That wasn’t the look Brian was after, so the Strombergs are extensively modified to suit boost, including sealing the throttle shafts, the choke plates and the accelerator pump, and re-routing the fuel bowl bleeds. “A lot of people asked me how I did it, but I just tell them I’m writing a book and they should make sure they buy one. I had to work out how to do it myself because no-one else knew how to do it.”
The car itself has evolved a little over the years, but the bulk of it was completed in less than 12 months. Part of the inspiration for the car was Post Divorce Stress medication, but a bit of rivalry with some local hot rodders came into the mix too.
“There was a group of guys in North Salt Lake called the Throttlers. They built several little roadsters like this, but they’d start a fight with you if you called their cars rat rods. This car is refined compared to the things they were building. In 2005 I went to one of their open days — where all the chicks get naked and everybody gets as drunk as hell. I meet a few of the guys, and I kind of looked up to them, so I asked one: ‘So, what does a guy have to do to get in with you guys?’ He just looks at me and says: ‘We’re the best of the best, we don’t let anybody into our club. Nobody can build to the level that we build to.’ So I thought, alright motherfuckers, I’m gonna show you guys. I went home with an agenda — to show up the Throttlers.”
Mission accomplished we’d say. Brian has since re-married, but it appears the roadster is not really on speaking terms with his wife, Camie: “We took it to the first swap meet of the year, which was in May of ’06, sitting on kitchen chair cushions. On the way home we’re driving along, I look over at Camie and she didn’t look too good, so I grabbed her to ask if she was alright and she slumped over in my lap! The heat coming out that exhaust pipe was horrendous, not to mention the gas and everything else, so that’s what the turnout is for.” There was another incident with a sharp bit of metal on the door and a slashed wrist, but thankfully Camie survived that incident too.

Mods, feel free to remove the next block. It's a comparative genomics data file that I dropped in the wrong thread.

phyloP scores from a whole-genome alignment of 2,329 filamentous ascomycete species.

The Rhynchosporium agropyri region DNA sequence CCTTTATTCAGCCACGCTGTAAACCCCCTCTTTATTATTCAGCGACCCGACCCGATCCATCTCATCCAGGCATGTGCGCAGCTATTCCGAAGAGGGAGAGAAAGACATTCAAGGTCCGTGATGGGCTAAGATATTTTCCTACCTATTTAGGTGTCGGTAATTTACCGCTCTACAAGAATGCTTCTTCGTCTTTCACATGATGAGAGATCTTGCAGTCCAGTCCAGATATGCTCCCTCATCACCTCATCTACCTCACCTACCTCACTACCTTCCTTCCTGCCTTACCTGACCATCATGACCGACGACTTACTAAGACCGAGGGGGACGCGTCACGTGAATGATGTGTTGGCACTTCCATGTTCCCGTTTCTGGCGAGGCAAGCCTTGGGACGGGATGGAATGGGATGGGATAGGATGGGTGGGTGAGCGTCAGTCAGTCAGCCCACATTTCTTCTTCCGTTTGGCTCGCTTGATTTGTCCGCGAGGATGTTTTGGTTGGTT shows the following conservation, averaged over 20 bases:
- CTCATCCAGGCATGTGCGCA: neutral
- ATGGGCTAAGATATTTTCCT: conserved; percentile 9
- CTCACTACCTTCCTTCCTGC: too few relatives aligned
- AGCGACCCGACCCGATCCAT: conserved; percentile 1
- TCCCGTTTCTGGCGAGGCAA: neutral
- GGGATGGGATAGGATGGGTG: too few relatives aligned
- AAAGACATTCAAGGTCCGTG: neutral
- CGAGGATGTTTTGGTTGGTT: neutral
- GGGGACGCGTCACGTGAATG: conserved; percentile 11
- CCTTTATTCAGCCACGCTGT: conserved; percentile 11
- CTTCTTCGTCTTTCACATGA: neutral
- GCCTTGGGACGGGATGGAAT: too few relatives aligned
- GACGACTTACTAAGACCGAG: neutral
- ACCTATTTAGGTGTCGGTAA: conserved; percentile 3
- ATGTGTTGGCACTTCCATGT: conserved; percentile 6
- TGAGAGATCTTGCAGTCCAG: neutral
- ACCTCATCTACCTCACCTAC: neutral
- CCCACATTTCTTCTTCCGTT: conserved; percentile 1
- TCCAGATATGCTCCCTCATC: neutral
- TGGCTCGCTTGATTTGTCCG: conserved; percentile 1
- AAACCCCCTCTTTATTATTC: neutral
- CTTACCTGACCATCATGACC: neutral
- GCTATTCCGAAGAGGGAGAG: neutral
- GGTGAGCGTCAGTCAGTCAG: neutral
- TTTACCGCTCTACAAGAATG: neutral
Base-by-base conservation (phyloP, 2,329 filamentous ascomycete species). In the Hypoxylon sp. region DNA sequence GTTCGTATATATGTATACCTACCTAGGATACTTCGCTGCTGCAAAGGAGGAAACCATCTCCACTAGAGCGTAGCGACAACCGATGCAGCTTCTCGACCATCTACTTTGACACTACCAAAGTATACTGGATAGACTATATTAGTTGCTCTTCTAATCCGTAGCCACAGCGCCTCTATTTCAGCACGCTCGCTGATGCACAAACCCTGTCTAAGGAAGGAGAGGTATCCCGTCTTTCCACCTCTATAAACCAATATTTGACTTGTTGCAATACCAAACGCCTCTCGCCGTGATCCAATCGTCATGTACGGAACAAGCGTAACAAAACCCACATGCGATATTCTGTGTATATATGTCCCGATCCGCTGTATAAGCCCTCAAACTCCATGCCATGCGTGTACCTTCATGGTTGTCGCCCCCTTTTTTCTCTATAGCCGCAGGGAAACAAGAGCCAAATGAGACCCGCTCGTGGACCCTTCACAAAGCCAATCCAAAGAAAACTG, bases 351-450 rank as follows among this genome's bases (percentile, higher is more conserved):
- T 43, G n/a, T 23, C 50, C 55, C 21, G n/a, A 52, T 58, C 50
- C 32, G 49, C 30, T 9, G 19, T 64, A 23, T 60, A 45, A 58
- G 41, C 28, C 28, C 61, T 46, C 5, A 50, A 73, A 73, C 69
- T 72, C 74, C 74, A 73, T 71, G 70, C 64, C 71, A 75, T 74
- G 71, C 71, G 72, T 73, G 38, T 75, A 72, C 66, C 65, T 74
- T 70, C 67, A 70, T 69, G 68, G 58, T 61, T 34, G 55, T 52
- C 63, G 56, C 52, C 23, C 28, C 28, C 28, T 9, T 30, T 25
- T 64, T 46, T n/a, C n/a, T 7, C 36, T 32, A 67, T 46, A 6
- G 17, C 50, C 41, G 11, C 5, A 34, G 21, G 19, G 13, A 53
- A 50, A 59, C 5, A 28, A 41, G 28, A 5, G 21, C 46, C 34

The car draws a crowd wherever it goes and there’s so much going on in the details that it’s hard to take it all in on one inspection. The car made the cover of Hot Rod, but Brian is pretty modest about the whole thing: “I never thought for a second this car would have the notoriety it’s got right now. I’m quite humbled by that, because nobody knows me — and that’s fine, I’m not too worried about that — but you talk to somebody in another state and say: ‘Yeah, I got a car, the little blown roadster with the Packard in it,’ and they all know about it.”
Sorry to break it to you, Brian, the rest of the world knows about it as well.
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Street Machine is the bible of Aussie modified auto culture, celebrating wild muscle cars, customs and hot rods – and the incredible humans who create them.